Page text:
Some tech employees don’t want their work used by the military
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A group of Microsoft employees have published an open letter to company leaders titled “HoloLens for Good, Not War.” HoloLens is Microsoft’s augmented reality headset. The company has signed a nearly $500 million contract with the U.S. Army to use the headset to train service members. Google and Amazon have also faced employee backlashes over military contracts. Molly Wood talked with Robert Latiff, a former U.S. Air Force major general and author of the book “Future War: Preparing for the New Global Battlefield” about how he makes sense of the employee responses. The following is an edited transcript of their conversation.
Robert Latiff: I actually think that there is a lack of understanding. If we were asking the people at Google or Microsoft to build a bullet that exploded inside a person and just ripped them to shreds, that would be one thing. But we’re not asking them to do that. We’re asking them to provide data and information to make things better and more accurate. At least a small group doesn’t seem to be able to make that distinction. They view every piece of defense work as killing babies, to use a phrase from when I was coming up through the military. There’s no fine distinctions there. It’s all or nothing.
Molly Wood: Then why do you think there’s been this recent outcry?
Latiff: It’s a different kind of thing. If the Department of Defense, for instance, wants 10,000 computers, they’ll go to Dell or whatever company and buy the computers. In this case, they actually asked the company to do something for them, research or an adaptation, which would provide a military capability.
Wood: What is the alternative or what do we stand to lose if these companies don’t modify this technology for military use or go forward with these contracts?
Latiff: Take the Google case, Project Maven. On the surface, the Department of Defense was asking Google to help them with using artificial intelligence techniques for looking at photos with the idea that they were going to make their targeting more efficient. The engineers at Google said, “Absolutely no way. We don’t want to be involved in the drone missile strikes program.” But if you dig one level down, why wouldn’t you want the Department of Defense to be more accurate? Would you rather the Department of Defense be killing innocent civilians by accident? While on the surface it looks like at least a reasonable complaint from some engineers, I think it’s wrongheaded.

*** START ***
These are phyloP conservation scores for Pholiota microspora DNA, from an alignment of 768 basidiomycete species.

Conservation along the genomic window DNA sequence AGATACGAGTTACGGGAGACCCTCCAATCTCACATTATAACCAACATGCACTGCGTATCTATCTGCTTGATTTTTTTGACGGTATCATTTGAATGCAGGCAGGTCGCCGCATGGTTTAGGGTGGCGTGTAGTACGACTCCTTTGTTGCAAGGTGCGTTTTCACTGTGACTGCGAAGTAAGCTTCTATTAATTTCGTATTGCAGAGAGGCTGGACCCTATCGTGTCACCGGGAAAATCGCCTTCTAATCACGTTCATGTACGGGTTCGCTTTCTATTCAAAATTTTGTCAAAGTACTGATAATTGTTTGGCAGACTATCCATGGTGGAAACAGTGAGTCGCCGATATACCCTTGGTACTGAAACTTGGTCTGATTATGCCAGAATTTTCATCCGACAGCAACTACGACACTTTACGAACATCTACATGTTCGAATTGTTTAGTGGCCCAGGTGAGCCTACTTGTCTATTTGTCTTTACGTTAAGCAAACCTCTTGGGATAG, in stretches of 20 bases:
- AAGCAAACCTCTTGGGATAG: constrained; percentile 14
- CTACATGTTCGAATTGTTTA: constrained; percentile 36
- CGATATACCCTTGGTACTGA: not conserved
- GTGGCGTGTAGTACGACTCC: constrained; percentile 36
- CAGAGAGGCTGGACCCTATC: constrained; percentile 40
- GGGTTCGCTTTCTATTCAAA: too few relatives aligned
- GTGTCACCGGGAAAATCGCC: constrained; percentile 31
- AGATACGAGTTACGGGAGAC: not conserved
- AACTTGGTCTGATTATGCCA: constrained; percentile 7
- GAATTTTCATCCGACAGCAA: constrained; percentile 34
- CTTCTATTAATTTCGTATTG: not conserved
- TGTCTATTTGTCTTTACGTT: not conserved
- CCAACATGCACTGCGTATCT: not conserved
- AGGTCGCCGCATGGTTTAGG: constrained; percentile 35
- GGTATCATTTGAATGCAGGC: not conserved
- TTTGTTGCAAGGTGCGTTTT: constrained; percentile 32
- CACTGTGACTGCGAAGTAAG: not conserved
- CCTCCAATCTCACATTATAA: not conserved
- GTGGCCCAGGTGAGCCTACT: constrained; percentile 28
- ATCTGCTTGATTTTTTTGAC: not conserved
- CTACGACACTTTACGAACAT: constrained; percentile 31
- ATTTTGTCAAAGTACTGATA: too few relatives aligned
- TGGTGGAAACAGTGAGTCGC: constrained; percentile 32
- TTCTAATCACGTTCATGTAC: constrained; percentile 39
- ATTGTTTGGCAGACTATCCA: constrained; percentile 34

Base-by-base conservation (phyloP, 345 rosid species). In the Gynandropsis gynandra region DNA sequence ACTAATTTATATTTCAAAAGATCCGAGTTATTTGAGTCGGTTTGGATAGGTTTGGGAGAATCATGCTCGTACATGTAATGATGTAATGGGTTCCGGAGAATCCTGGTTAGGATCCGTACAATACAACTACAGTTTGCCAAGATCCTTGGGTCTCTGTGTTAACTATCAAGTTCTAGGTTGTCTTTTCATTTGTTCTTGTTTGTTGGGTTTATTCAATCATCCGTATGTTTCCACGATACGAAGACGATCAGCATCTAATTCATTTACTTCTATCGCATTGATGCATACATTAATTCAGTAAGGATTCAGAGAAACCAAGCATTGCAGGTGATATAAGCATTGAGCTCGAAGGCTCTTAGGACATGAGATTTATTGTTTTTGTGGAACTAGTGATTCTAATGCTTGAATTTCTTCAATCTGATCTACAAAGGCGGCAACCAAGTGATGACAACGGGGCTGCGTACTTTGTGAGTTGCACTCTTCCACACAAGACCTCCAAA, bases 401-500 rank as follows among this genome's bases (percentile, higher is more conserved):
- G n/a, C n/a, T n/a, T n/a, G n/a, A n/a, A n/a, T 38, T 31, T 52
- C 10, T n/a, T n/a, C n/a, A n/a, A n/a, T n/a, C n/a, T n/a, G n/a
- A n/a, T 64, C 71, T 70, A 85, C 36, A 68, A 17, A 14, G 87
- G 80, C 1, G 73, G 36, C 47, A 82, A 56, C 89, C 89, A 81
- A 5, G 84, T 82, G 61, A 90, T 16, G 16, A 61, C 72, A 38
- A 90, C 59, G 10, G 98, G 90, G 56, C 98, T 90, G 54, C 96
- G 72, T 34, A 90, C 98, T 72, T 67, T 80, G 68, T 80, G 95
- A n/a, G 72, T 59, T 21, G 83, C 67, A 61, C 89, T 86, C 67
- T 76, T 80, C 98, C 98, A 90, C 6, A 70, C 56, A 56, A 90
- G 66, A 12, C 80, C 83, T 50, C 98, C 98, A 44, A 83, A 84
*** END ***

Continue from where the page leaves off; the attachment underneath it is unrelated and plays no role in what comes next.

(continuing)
Wood: One of the things that Marketplace’s Kai Ryssdal often talks about is the degree to which Americans are increasingly uninvolved in the operation of the military. Most Silicon Valley engineers don’t know anyone who’s in the military. I wonder if some of this speaks to that separation.
Latiff: It absolutely does. I spoke about this in my book at quite some length. The American public loves its military. They don’t know anything at all about it. Yes, there is a distinct separation between the public and the military. Honestly, this group of engineers, both at Microsoft and at Google, it’s a relatively small group of people when you consider the size of those organizations. I think they probably also represent a relatively small percentage of the public opinion.
Related links: more insight from Molly Wood
Microsoft CEO Satya Nadella is in Barcelona this week for a big telecommunications trade show where the company released HoloLens 2 to rave reviews. Many people asked him about the contract with the Pentagon. He said the company is happy to “engage in dialog with our employees on a continuous basis” but said Microsoft has “made a principled decision that we are not going to withhold technology from institutions that we have elected in democracies to protect the freedoms we enjoy.” Thoughts? Email us! email@example.com.
Today is the Senate Commerce Committee hearing on data privacy. The House held one yesterday, and it got a bit rip-roaring, at least for a committee hearing. Witnesses representing the tech and advertising industry are mostly arguing for a federal law that would preempt any state laws and would be primarily based on the companies regulating themselves. Privacy advocates mostly disagreed.
But, as Axios points out, so far it’s only a handful of states, not the federal government, that have enacted any privacy legislation at all. When we’ve seen companies make any privacy changes, it’s because they got called out by the press or they had to to comply with Europe’s General Data Protection Regulation.
Listener Matthew Gale decided to help everybody out by writing a brand-new amendment to the Constitution. He says he tried to make it sound all “constitutionalish.”
He suggested this language:
“No individual, private entity, or public entity shall infringe on the
right of any citizen the right to keep private, even if shared with any
second party or hired entity, personal thought, act, information,
communication, or image. This right shall extend to the citizen owners
of such thought, act, information, communication, or image unless the
citizen owner purposefully and expressly enters the thought, act,
information, communication, or image into the public domain.”
And he writes:
“How exactly does one get an amendment ratified?”
Well, I believe Schoolhouse Rock is the place to start.
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